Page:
Ever wondered why a mixture of oil and water appears the way it is? Or why do cream and buttermilk not mix? The answer to these naturally occurring phenomena is emulsification.
Let us try to understand emulsification much more deeply and learn about its several properties.
The process of formation of phases in a liquid-liquid mixture that leads to the formation of emulsions is known as emulsification. Emulsification always takes place when one immiscible liquid is mixed with another immiscible liquid.
The immiscible liquid usually contains bioactive compounds, due to which it is dispersed in the other immiscible liquid using either electrostatic or hydrogen bonding interactions. It has to be noted that emulsion always occurs in a liquid-liquid mixture or when two immiscible liquids are mixed. Some common examples of emulsions are:-
1. Egg yolks
Other examples also include latex, hand cream, vinaigrettes, cutting fluid, etc. There also exist several types of emulsions. They are as follows:-
Emulsions formed by mixing oil in water, water in oil, etc., are known as simple emulsions. Examples of simple emulsions are water in oil emulsion, oil in water emulsion, etc.
Emulsions that contain complex systems such as oil in water and water in oil coexisting together are called complex emulsions. These emulsions are also called multiple emulsions, and they are often stabilized as surfactants. Examples of complex emulsions are water in oil in water emulsion, oil in water in oil emulsion, etc.
Several properties of emulsions include certain aspects such as cloudy appearance, variable size of particles that are immersed due to difference in solution, the appearance of colors in the dispersed solution, and the ability to demonstrate the Tyndall effect. It has to be noted that both the emulsion phases may be separated if they are kept undisturbed for quite some time or in the absence of an emulsifying agent.
There are several methods due to which the process of emulsification can take place. They are as follows:-
1. By reducing the interfacial tension present between the dispersed phase and the dispersed medium, we can conclude that emulsification occurs. This is based on the surface tension theory.
2. The repulsion theory also states a significant way in which emulsification can take place. According to the theory, the repulsive force present between the dispersed particles causes them to maintain their state in the dispersed medium. The catalytic agent generates a film over a single phase that makes the globules of the phase and repel each other.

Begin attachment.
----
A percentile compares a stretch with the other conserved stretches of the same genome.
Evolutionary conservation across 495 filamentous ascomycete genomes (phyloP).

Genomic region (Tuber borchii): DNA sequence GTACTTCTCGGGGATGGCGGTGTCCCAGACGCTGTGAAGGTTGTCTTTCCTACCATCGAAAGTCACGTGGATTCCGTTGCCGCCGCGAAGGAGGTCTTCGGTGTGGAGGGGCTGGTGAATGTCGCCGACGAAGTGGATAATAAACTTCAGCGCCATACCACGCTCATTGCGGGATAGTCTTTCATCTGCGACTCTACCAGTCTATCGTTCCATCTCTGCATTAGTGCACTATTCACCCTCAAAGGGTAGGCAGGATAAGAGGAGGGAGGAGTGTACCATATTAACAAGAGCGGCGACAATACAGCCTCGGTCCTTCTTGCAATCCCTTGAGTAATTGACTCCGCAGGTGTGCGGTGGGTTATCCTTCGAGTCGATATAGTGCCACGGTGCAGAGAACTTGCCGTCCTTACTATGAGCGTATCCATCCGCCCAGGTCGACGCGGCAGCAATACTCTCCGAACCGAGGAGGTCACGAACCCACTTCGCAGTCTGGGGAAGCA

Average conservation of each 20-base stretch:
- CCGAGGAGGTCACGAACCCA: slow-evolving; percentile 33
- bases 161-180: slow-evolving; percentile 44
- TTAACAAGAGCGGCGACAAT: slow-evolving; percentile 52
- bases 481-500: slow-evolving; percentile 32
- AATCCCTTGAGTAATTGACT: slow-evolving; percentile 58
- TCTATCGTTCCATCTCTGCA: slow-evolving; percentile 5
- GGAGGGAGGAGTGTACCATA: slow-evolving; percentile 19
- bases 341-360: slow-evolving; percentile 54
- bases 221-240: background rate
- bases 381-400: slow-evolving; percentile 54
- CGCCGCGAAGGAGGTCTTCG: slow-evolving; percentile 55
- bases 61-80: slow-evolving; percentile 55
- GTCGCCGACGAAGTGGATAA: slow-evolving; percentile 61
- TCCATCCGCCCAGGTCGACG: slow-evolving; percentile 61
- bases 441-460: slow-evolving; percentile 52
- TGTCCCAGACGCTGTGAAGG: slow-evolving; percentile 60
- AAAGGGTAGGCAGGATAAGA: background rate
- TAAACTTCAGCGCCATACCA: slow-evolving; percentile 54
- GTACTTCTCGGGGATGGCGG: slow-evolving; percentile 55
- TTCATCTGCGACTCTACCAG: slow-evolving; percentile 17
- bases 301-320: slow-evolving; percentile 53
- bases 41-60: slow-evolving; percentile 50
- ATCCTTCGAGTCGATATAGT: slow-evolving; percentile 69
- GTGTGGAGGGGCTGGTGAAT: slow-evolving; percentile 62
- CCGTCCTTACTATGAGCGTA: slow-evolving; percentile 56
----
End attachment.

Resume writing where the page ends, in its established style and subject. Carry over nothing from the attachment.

3. Emulsification can also occur when we introduce an emulsifying agent that increases the viscosity of the dispersed medium. Due to this increase, the particles, i.e., globules of the dispersed phase, maintain the dispersion in the medium.
Now, as we know that emulsification is a process where two immiscible liquids form an emulsion. Hence, we need the help of an external agent if the immiscible liquids do not mix.
An emulsifier helps in the process of emulsification by stabilizing the emulsion. It coats the droplets and keeps them separate from each other. If the emulsifier is not used, the droplets would be clumped together, which would cause the emulsion to separate.
Examples of emulsifiers in our day-to-day life include surfactants or surface-active agents like detergents, mustard, diacetyl tartaric acid ester of monoglyceride, lecithin, soy lecithin.
The most common example is the cleansing action of regular soaps, detergents, etc., on the formation of an oil-water emulsion on clothes, crockery, dishes, etc. Specific other applications of emulsification and emulsions include:-
1. Food industries widely use emulsions such as mayonnaise (oil in water emulsion mixed with an egg yolk), Ganache or chocolate with cream(milk fat and cocoa fat in sugar solution emulsion), vinaigrettes (oil in vinegar emulsion), pesto, several soups, and sauces.
2. Metalworking processes also use emulsions such as cutting fluid. It is used as a type of coolant or lubricant.
3. Other applications of emulsions are used in hair creams, gels, vaccines, personal hygiene, cream, balms, ointments, etc.
4. Nano-emulsions are also found to be used on surfaces as a type of disinfectant.
5. Various drugs that contain a high concentration of oil are also formed as emulsions.
6. Certain operations such as the building of roads, construction of buildings, etc., use emulsion. For example, asphalt emulsified in water is leveraged in the entire process of building roads. This helps to reduce the cost of melting asphalt.